10 Best Practices for Disaster Relief Giving

Rockefeller Philanthropy Advisors offers guide to donors who would respond in a crisis

House destroyed in Hurricane Sandy (Photo: AP) House destroyed in Hurricane Sandy (Photo: AP)

Charitably minded Americans are renowned for stepping up to help victims of natural disasters and other catastrophes. Sometimes, however, their desire to act as quickly as possible can lead to mistakes.

“In the confusion and uncertainty following a disaster, the haste to do ‘something’ can end up creating more harm than good,” Rockefeller Philanthropy Advisors writes in the preface to a new resource guide for emerging and established philanthropists who want to respond effectively to a disaster.

“That’s why experienced donors often take pains to respond thoughtfully as well as quickly in crisis situations.”

RPA’s guide offers 10 ideas for prospective donors to consider before giving during a disaster.

1. Preparation is key. Some donors have developed a crisis plan with specific roles for staff or consultants and specialized resources, including timing of intervention, designated decision maker, target areas or populations to support in specified kinds of disaster, whom to collaborate with and the process of giving.

2. The effectiveness of any action will be enhanced by solid research, cogent analysis and willingness to turn down weak proposals.

3. Cash grants are often more useful than goods unless those goods are a response to specific credible requests. Moreover, general operating grants can provide flexibility and stability during a crisis.

4. Information is crucial in a time of disaster. Local partners or NGOs at work in the disaster zone can provide accurate updates about rapidly changing needs and advice about what kinds of philanthropic support might be useful.

5. Although collaboration can be difficult and costly, funders who don’t work well with others risk duplication, waste and poor prioritizing during a crisis. Sharing information with other donors is key. Streamlining the application process and working with other partners can facilitate delivery of resources to affected communities.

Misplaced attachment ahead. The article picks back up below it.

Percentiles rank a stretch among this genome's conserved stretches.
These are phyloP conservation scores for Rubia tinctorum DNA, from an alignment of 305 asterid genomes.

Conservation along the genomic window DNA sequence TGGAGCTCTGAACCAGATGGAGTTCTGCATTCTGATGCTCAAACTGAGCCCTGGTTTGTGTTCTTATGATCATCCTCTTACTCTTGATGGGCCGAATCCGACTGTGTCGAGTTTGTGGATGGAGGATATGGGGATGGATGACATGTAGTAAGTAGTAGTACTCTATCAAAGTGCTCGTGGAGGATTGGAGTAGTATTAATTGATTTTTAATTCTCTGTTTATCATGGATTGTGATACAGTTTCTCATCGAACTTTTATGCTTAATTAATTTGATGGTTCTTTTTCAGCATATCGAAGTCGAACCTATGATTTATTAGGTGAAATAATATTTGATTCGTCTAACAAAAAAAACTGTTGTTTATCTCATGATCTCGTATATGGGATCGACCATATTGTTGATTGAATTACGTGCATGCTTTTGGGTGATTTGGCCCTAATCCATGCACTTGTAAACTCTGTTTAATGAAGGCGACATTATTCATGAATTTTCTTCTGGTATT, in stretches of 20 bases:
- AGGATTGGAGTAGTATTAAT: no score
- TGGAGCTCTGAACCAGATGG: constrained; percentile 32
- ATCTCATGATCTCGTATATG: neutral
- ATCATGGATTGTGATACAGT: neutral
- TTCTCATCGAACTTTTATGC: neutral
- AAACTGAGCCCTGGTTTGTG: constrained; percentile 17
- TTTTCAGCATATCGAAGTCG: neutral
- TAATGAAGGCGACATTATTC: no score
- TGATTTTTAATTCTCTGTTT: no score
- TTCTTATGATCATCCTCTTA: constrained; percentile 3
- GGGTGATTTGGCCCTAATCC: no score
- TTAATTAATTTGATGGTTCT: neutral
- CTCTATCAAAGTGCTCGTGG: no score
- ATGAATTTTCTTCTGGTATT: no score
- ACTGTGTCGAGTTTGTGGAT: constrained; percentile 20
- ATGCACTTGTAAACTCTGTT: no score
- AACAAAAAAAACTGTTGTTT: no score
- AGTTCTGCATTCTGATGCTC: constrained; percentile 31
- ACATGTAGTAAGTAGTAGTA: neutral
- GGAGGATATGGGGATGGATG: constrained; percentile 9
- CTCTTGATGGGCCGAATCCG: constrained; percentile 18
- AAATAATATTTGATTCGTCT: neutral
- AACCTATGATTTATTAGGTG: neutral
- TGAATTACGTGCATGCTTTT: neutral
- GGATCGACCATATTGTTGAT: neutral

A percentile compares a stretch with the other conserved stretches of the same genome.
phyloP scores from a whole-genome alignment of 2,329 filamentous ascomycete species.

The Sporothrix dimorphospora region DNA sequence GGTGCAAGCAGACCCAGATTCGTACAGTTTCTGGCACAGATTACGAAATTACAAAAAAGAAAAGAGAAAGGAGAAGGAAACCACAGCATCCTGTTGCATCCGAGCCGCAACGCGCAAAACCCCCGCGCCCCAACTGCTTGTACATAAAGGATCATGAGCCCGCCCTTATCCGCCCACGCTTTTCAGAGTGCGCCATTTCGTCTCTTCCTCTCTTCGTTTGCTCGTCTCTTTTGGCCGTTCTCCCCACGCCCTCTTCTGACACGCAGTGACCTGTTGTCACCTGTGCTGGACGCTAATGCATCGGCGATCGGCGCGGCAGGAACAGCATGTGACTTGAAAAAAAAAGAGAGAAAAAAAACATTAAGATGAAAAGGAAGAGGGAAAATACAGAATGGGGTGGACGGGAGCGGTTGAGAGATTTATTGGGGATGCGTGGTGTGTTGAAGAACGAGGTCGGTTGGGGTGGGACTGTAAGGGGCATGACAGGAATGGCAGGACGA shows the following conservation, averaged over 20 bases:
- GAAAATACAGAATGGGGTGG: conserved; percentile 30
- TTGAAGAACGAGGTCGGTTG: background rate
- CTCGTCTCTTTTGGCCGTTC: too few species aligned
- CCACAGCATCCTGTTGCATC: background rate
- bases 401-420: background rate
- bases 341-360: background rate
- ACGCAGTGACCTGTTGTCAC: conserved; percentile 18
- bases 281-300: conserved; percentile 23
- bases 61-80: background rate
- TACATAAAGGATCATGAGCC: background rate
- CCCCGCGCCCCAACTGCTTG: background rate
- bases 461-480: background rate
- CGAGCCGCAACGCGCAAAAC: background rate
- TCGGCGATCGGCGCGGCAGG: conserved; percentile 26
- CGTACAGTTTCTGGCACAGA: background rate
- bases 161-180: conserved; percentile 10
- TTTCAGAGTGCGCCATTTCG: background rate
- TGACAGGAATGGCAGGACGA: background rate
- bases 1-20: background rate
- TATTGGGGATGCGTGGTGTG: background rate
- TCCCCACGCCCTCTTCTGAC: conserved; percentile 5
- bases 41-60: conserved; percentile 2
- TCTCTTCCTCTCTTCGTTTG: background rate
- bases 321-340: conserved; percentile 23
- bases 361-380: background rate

6. Acting as a first responder isn’t always the best role philanthropists can play. A more effective approach may be to split funding: initially supporting groups already mobilized and deferring part of a grant to see what important needs remain after the first wave of relief aid.

7. Lessons from one disaster can inform responses to future ones. Strategies employed and their outcomes can be invaluable to responders in the next crisis. At the same time, donors should remember that each crisis is unique, requiring different responses, and manage expectations accordingly.

8. Doing things differently in light of a particular crisis can be effective as the disaster changes over time. This could involve supporting local institutions known and trusted by affected populations that would not ordinarily receive a donor’s funding.

9. Proper due diligence can help many philanthropists crack a tough nut: whether to support a brand-name relief organization during a major disaster or stay within the framework they’ve established of supporting smaller nonprofits. Big aid groups need support, but sometimes they receive more funds than they can spend in response to a specific disaster, while smaller ones a donor supports may already be active in the field.

10. Disaster-related grants can fall within a funder’s existing programmatic or geographic priorities, allowing the donor to keep its focus. For example, a youth-focused program that provides afterschool programs could reach out to children displaced after a disaster.

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Check out Regulators Renew Focus on Business Continuity, Disaster Recovery Plans on ThinkAdvisor.

 

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